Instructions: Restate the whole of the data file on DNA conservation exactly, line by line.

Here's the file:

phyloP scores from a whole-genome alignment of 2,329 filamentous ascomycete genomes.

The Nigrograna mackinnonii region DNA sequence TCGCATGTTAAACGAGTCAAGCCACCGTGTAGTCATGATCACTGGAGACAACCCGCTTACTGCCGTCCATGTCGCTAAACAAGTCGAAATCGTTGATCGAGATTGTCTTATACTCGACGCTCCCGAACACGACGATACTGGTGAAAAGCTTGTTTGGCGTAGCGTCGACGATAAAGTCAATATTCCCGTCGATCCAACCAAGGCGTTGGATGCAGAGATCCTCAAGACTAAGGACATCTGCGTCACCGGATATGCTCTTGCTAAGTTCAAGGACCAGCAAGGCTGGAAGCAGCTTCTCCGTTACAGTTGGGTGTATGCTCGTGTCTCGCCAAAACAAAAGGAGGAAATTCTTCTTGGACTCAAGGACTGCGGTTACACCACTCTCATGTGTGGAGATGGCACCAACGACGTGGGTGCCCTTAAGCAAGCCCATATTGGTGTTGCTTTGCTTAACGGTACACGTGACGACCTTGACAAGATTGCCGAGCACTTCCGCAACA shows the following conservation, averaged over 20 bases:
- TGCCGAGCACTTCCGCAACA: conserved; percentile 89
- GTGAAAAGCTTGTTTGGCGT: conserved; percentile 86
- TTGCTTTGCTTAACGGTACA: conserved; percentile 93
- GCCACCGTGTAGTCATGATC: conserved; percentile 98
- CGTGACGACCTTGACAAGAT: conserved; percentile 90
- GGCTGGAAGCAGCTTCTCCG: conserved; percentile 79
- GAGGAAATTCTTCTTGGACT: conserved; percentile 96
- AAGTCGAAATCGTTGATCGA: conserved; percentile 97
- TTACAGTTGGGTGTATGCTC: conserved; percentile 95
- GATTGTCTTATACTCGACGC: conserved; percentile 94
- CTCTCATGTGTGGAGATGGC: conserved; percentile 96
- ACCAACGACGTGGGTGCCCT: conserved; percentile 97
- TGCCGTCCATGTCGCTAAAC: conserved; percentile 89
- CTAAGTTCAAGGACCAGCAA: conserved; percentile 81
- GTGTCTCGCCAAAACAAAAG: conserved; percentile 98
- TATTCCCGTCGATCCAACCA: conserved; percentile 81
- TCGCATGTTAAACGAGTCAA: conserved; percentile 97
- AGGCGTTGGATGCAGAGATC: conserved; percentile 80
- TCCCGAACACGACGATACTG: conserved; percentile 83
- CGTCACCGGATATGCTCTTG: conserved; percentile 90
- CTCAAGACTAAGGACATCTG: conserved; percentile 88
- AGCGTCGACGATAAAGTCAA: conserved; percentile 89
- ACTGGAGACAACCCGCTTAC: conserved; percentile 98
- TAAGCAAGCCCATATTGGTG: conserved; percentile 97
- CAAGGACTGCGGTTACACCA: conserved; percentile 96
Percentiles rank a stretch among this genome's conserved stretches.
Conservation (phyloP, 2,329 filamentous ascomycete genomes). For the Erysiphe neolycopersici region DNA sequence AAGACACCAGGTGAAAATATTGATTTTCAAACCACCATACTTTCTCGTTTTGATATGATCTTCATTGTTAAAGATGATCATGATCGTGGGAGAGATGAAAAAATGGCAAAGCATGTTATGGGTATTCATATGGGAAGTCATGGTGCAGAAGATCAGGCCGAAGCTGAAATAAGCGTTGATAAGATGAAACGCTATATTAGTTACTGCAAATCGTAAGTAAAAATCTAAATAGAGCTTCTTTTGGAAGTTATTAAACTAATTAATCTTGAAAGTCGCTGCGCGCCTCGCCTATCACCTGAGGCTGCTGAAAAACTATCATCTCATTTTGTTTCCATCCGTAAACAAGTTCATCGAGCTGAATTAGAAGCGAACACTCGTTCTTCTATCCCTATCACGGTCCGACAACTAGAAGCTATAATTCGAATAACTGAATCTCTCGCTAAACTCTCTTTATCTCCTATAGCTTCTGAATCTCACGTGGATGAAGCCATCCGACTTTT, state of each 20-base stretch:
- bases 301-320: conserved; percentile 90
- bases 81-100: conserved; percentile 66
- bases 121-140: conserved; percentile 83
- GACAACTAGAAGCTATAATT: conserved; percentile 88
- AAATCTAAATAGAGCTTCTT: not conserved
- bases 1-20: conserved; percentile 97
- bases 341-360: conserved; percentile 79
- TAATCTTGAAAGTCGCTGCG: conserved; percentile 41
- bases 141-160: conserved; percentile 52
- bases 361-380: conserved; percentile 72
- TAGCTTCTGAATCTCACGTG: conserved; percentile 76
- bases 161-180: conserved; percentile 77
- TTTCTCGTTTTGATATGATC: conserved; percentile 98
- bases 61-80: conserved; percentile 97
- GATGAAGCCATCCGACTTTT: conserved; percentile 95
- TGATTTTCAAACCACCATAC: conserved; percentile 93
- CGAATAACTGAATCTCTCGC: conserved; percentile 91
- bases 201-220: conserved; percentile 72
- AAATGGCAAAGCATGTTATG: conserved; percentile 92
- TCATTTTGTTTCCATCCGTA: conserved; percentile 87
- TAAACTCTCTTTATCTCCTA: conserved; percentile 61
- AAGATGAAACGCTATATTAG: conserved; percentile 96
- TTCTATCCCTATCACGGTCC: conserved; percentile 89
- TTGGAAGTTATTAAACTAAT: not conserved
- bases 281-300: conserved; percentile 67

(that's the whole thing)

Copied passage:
phyloP scores from a whole-genome alignment of 2,329 filamentous ascomycete genomes.

The Nigrograna mackinnonii region DNA sequence TCGCATGTTAAACGAGTCAAGCCACCGTGTAGTCATGATCACTGGAGACAACCCGCTTACTGCCGTCCATGTCGCTAAACAAGTCGAAATCGTTGATCGAGATTGTCTTATACTCGACGCTCCCGAACACGACGATACTGGTGAAAAGCTTGTTTGGCGTAGCGTCGACGATAAAGTCAATATTCCCGTCGATCCAACCAAGGCGTTGGATGCAGAGATCCTCAAGACTAAGGACATCTGCGTCACCGGATATGCTCTTGCTAAGTTCAAGGACCAGCAAGGCTGGAAGCAGCTTCTCCGTTACAGTTGGGTGTATGCTCGTGTCTCGCCAAAACAAAAGGAGGAAATTCTTCTTGGACTCAAGGACTGCGGTTACACCACTCTCATGTGTGGAGATGGCACCAACGACGTGGGTGCCCTTAAGCAAGCCCATATTGGTGTTGCTTTGCTTAACGGTACACGTGACGACCTTGACAAGATTGCCGAGCACTTCCGCAACA shows the following conservation, averaged over 20 bases:
- TGCCGAGCACTTCCGCAACA: conserved; percentile 89
- GTGAAAAGCTTGTTTGGCGT: conserved; percentile 86
- TTGCTTTGCTTAACGGTACA: conserved; percentile 93
- GCCACCGTGTAGTCATGATC: conserved; percentile 98
- CGTGACGACCTTGACAAGAT: conserved; percentile 90
- GGCTGGAAGCAGCTTCTCCG: conserved; percentile 79
- GAGGAAATTCTTCTTGGACT: conserved; percentile 96
- AAGTCGAAATCGTTGATCGA: conserved; percentile 97
- TTACAGTTGGGTGTATGCTC: conserved; percentile 95
- GATTGTCTTATACTCGACGC: conserved; percentile 94
- CTCTCATGTGTGGAGATGGC: conserved; percentile 96
- ACCAACGACGTGGGTGCCCT: conserved; percentile 97
- TGCCGTCCATGTCGCTAAAC: conserved; percentile 89
- CTAAGTTCAAGGACCAGCAA: conserved; percentile 81
- GTGTCTCGCCAAAACAAAAG: conserved; percentile 98
- TATTCCCGTCGATCCAACCA: conserved; percentile 81
- TCGCATGTTAAACGAGTCAA: conserved; percentile 97
- AGGCGTTGGATGCAGAGATC: conserved; percentile 80
- TCCCGAACACGACGATACTG: conserved; percentile 83
- CGTCACCGGATATGCTCTTG: conserved; percentile 90
- CTCAAGACTAAGGACATCTG: conserved; percentile 88
- AGCGTCGACGATAAAGTCAA: conserved; percentile 89
- ACTGGAGACAACCCGCTTAC: conserved; percentile 98
- TAAGCAAGCCCATATTGGTG: conserved; percentile 97
- CAAGGACTGCGGTTACACCA: conserved; percentile 96
Percentiles rank a stretch among this genome's conserved stretches.
Conservation (phyloP, 2,329 filamentous ascomycete genomes). For the Erysiphe neolycopersici region DNA sequence AAGACACCAGGTGAAAATATTGATTTTCAAACCACCATACTTTCTCGTTTTGATATGATCTTCATTGTTAAAGATGATCATGATCGTGGGAGAGATGAAAAAATGGCAAAGCATGTTATGGGTATTCATATGGGAAGTCATGGTGCAGAAGATCAGGCCGAAGCTGAAATAAGCGTTGATAAGATGAAACGCTATATTAGTTACTGCAAATCGTAAGTAAAAATCTAAATAGAGCTTCTTTTGGAAGTTATTAAACTAATTAATCTTGAAAGTCGCTGCGCGCCTCGCCTATCACCTGAGGCTGCTGAAAAACTATCATCTCATTTTGTTTCCATCCGTAAACAAGTTCATCGAGCTGAATTAGAAGCGAACACTCGTTCTTCTATCCCTATCACGGTCCGACAACTAGAAGCTATAATTCGAATAACTGAATCTCTCGCTAAACTCTCTTTATCTCCTATAGCTTCTGAATCTCACGTGGATGAAGCCATCCGACTTTT, state of each 20-base stretch:
- bases 301-320: conserved; percentile 90
- bases 81-100: conserved; percentile 66
- bases 121-140: conserved; percentile 83
- GACAACTAGAAGCTATAATT: conserved; percentile 88
- AAATCTAAATAGAGCTTCTT: not conserved
- bases 1-20: conserved; percentile 97
- bases 341-360: conserved; percentile 79
- TAATCTTGAAAGTCGCTGCG: conserved; percentile 41
- bases 141-160: conserved; percentile 52
- bases 361-380: conserved; percentile 72
- TAGCTTCTGAATCTCACGTG: conserved; percentile 76
- bases 161-180: conserved; percentile 77
- TTTCTCGTTTTGATATGATC: conserved; percentile 98
- bases 61-80: conserved; percentile 97
- GATGAAGCCATCCGACTTTT: conserved; percentile 95
- TGATTTTCAAACCACCATAC: conserved; percentile 93
- CGAATAACTGAATCTCTCGC: conserved; percentile 91
- bases 201-220: conserved; percentile 72
- AAATGGCAAAGCATGTTATG: conserved; percentile 92
- TCATTTTGTTTCCATCCGTA: conserved; percentile 87
- TAAACTCTCTTTATCTCCTA: conserved; percentile 61
- AAGATGAAACGCTATATTAG: conserved; percentile 96
- TTCTATCCCTATCACGGTCC: conserved; percentile 89
- TTGGAAGTTATTAAACTAAT: not conserved
- bases 281-300: conserved; percentile 67